How will a maturity model strengthen your cyber security?

The numbers don’t lie. 60% of businesses have already faced at least one cyber-attack in 2019 according to a survey from insurance provider Hiscox. Cyber criminals show no sign of slowing down their activities and, with record fines for data breaches recently handed out by the Information Commissioner’s Office (ICO), cyber security is a significant priority for any organisation.

But here is the challenge. You know you need to be doing more – but you are not sure what that is or how to find out. What’s more, what does good and bad look like – and how effective is your current cyber security? You may have already experienced a cyber attack and are determined to prevent another. That’s where a maturity model can help.

What is a maturity model?

You may have heard about maturity models. They’ve been around since the 1980s and, while originally developed for software development, they’ve been used in a number of sectors, including information assurance and cyber security.

A maturity model helps an organisation assess its effectiveness at achieving a particular goal. In particular, they pinpoint where practices are lacking and also identify those that are successfully embedded and can reliably and sustainably produce the required outcomes.

Maturity modelling is also about quality management – the ability of an organisation to identify lessons when things go wrong and absorb the lessons into their practices to make improvements.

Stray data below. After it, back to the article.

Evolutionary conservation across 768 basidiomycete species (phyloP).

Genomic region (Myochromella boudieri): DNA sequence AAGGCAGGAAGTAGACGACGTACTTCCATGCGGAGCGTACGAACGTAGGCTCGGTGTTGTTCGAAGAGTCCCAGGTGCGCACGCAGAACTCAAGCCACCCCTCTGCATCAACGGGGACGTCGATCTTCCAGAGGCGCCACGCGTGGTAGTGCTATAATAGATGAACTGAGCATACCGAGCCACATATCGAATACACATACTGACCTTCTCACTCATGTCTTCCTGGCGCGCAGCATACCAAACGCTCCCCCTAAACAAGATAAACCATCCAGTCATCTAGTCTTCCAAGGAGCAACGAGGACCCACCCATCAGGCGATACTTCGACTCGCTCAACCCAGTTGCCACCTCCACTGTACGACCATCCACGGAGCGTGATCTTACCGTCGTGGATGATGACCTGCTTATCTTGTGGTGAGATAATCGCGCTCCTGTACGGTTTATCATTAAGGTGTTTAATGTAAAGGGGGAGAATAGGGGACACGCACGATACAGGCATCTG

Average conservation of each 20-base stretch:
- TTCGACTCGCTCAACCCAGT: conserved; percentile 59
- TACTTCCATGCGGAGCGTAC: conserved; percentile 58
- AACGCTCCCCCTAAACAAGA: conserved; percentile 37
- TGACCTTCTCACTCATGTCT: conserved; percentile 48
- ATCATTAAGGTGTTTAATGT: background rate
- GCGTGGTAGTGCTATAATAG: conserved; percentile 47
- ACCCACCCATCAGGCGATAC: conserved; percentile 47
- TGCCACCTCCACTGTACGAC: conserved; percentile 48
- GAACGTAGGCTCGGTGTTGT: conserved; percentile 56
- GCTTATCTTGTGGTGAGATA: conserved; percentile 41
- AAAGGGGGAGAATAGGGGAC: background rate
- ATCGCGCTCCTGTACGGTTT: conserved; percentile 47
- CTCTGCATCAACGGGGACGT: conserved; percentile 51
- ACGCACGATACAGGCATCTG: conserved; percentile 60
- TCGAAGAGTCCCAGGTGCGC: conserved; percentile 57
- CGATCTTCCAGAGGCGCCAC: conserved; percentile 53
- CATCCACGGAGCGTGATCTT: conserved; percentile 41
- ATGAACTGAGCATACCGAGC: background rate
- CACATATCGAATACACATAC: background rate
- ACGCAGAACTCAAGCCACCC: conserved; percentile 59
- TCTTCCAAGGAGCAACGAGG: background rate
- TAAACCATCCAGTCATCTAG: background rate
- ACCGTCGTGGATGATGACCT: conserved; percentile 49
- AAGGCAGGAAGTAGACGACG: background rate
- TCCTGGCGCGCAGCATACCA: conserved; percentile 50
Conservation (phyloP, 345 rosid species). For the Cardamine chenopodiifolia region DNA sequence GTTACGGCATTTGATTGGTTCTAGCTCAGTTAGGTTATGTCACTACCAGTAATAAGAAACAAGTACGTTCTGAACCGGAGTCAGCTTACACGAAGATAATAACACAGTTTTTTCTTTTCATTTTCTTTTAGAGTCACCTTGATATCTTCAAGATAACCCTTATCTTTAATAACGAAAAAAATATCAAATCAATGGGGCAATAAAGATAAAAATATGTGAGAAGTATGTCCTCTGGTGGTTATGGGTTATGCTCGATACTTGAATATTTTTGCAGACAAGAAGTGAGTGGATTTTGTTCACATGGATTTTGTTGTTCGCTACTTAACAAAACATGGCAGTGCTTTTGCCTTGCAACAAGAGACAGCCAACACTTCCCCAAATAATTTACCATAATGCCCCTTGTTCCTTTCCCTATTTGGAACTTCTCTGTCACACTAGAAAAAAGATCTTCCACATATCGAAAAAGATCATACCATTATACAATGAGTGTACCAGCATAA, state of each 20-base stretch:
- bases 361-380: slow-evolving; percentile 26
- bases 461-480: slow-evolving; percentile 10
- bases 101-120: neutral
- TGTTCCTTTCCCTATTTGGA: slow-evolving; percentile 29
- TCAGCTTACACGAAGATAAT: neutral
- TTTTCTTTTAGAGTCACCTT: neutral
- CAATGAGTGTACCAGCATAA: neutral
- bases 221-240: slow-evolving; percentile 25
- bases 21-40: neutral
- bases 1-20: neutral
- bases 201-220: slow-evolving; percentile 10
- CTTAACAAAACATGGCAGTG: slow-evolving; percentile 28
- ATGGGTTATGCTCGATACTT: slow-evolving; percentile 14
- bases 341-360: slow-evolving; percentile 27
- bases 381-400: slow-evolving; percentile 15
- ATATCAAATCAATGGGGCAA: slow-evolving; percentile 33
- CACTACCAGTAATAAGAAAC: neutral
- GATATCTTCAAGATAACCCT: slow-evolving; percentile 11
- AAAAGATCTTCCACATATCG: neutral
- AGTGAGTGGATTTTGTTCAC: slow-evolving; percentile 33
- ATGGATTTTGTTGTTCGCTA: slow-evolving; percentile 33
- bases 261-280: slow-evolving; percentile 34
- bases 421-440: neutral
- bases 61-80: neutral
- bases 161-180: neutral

How do they work in cyber security?

They get beneath the surface of an organisation’s cyber security posture and give the board the means to measure the progress being made in attaining cyber security best practices. In a recent blog, the National Cyber Security Centre (NCSC) described a maturity model as something that can help distinguish between organisations in which security is baked in and those in which it is merely bolted on.

They work by gauging an organisation’s maturity in a number of areas where you would want to see effective performance. In cyber security, it would gauge the relative maturity of systems and processes, giving an objective assessment of cyber security preparedness – identifying where the organisation is doing well and where improvements are required. The capabilities under assessment might include leadership strength or the information risk management processes in place.

A maturity model can do far more than baseline your current cyber security posture; it can also be used to measure the effectiveness of ongoing cyber security programmes, either as an assurance activity during a programme of work or as part of a continuous monitoring process. In addition, it can provide the information to drive your cyber security dashboards, helping your board make sense of your cyber risk profile. One way it achieves this is by acting as a benchmark, establishing your position in each category against what would be considered excellent in the world at large.

What type of organisations can it help?

Ascentor’s experience of delivering cyber resilience in both public and private sectors is that most organisations fall into a small number of categories – we’ve identified what each might wish to understand about their cyber security:

  • Beginners: These organisations are just setting out on their cyber security journey, don’t yet understand what they have to do and need a focused “how to” manual to get them started.